Does any of this matter? Who cares about a bunch of slimy salamanders hiding under rocks? What do mussels do for us?
It turns out that mussels are better than Brita when it comes to water filtration. Mussels clean the water we drink: a single mussel filters up to 20 gallons of water a day. Mussels once blanketed riverbeds by the billions, but today, they are disappearing faster than any other group of animals.
Pound for pound, salamanders are the largest source of biomass in Southern forests. They are feeding a lot of the critters that feed and nourish us. And fishing is synonymous with Southern pride—whether casting into a lake or fly-fishing in Appalachian headwaters.
There’s no clearer example than Alabama. Home to way more than football championships, ‘Bama also has the most freshwater fish and turtles of any other state in the country.
Unfortunately, the South is tops in another wildlife category: most endangered species. We lead the nation in total number of endangered species (with the Hawaiian Islands close behind). Southern endangered species include everything from the orangefoot pimpleback pearlymussel to the red wolf: The South is home to the last red wolves, and fewer than 15 remain in the wild.
Dams, logging, mining, and development are the main causes. Climate change and invasive species are making things even worse. We are facing an extinction crisis.
What can we do? Taking pride in our Southern natural heritage is a good place to start.
Perhaps we can extend Southern hospitality to the species clinging to survival. We can make space for them and the last scraps of their habitat, no matter the cost.
And in a region that prides itself on deep roots, maybe we can defend the generations of native residents who have been here long before we were.
We’ve got a lot to be proud of. Let’s fight for it.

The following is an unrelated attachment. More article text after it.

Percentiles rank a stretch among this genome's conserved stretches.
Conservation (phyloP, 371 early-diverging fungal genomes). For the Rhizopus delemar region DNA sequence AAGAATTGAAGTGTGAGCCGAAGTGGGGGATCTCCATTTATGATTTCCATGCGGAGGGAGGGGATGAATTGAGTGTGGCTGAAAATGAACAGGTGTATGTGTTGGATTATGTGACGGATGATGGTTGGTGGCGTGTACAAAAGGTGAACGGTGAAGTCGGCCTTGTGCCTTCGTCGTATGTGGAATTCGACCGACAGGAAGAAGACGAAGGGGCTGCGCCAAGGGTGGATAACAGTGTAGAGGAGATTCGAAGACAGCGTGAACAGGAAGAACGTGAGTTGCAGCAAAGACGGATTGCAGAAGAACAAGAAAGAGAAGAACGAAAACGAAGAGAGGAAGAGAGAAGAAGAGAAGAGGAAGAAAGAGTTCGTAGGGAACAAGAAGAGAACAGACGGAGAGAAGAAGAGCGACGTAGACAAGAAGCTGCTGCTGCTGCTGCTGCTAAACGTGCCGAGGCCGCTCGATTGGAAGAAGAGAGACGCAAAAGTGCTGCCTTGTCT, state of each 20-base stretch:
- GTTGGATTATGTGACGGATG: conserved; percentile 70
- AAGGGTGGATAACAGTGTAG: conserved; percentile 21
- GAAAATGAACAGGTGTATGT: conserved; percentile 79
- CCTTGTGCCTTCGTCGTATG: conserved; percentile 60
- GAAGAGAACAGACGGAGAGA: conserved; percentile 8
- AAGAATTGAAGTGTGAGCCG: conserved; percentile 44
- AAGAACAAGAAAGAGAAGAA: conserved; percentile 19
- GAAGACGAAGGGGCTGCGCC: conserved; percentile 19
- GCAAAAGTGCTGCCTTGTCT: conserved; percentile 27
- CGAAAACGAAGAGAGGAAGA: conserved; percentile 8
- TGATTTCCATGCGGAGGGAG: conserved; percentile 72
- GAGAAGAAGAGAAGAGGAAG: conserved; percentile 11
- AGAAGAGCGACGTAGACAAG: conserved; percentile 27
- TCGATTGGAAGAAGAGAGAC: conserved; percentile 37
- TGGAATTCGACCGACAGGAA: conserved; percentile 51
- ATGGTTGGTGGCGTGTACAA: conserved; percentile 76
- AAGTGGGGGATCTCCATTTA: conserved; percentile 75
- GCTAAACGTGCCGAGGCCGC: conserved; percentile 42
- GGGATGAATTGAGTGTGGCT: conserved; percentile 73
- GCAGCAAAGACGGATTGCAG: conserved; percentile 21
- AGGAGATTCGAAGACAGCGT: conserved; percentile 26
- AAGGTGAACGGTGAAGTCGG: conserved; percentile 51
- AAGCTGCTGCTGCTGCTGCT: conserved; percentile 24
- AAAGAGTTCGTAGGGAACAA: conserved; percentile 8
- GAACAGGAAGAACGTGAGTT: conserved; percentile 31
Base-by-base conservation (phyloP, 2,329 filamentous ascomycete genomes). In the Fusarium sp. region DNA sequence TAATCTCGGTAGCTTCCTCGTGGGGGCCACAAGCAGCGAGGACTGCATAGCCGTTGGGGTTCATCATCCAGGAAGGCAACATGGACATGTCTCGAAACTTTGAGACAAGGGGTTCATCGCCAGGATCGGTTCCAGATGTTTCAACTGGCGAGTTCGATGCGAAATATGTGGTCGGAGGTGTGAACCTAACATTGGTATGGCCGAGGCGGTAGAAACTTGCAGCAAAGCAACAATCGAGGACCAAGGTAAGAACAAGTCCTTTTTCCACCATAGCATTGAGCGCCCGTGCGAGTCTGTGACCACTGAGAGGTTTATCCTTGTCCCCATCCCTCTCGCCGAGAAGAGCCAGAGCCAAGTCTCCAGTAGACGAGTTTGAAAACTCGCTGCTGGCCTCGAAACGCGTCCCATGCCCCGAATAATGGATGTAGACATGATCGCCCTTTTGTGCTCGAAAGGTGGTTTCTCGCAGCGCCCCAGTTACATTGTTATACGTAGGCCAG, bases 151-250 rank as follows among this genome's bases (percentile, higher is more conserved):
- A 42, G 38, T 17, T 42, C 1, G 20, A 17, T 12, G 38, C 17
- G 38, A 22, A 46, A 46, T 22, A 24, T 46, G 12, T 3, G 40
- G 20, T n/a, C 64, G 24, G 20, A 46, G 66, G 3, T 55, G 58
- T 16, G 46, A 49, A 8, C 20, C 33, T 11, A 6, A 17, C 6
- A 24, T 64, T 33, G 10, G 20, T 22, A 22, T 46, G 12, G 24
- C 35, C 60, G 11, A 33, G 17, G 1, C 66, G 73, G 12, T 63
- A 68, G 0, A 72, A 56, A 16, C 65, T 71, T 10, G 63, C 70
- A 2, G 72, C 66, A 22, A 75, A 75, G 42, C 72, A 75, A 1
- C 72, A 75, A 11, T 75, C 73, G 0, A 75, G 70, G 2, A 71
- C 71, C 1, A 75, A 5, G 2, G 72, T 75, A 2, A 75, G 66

A Tale of Two Sallies
Two salamander species found only in the South have recently been proposed for Endangered Species Act protections. These sallies have called Southern Appalachia home for tens of millions of years, but they could soon go extinct without urgent help.
The yellow-spotted woodland salamander lives only on rock outcrops in central Appalachia—the same places targeted for mountaintop removal coal mining. Yes—that’s still happening. We’re still blowing up mountains to reach the coal seams below. 56 new mountaintop removal permits were issued in the past three years—all in the yellow-spotted woodland salamanders’ range. Only a few thousand yellow-spotted woodland salamanders remain.
The Hickory Nut Gorge green salamander is found only in the 14-mile Hickory Nut Gorge just southeast of Asheville, N.C. Development and habitat loss are the biggest threats to this species, and climate change is making things worse for this gorgeous, green-splotched arboreal salamander. It has been clinging to these gorge walls for millions of years. To keep holding on, it needs the U.S. Fish and Wildlife Service to list it as an endangered species.
Cover Photo: A Yellow spotted woodland salamander. Photo by Kevin Hutcheson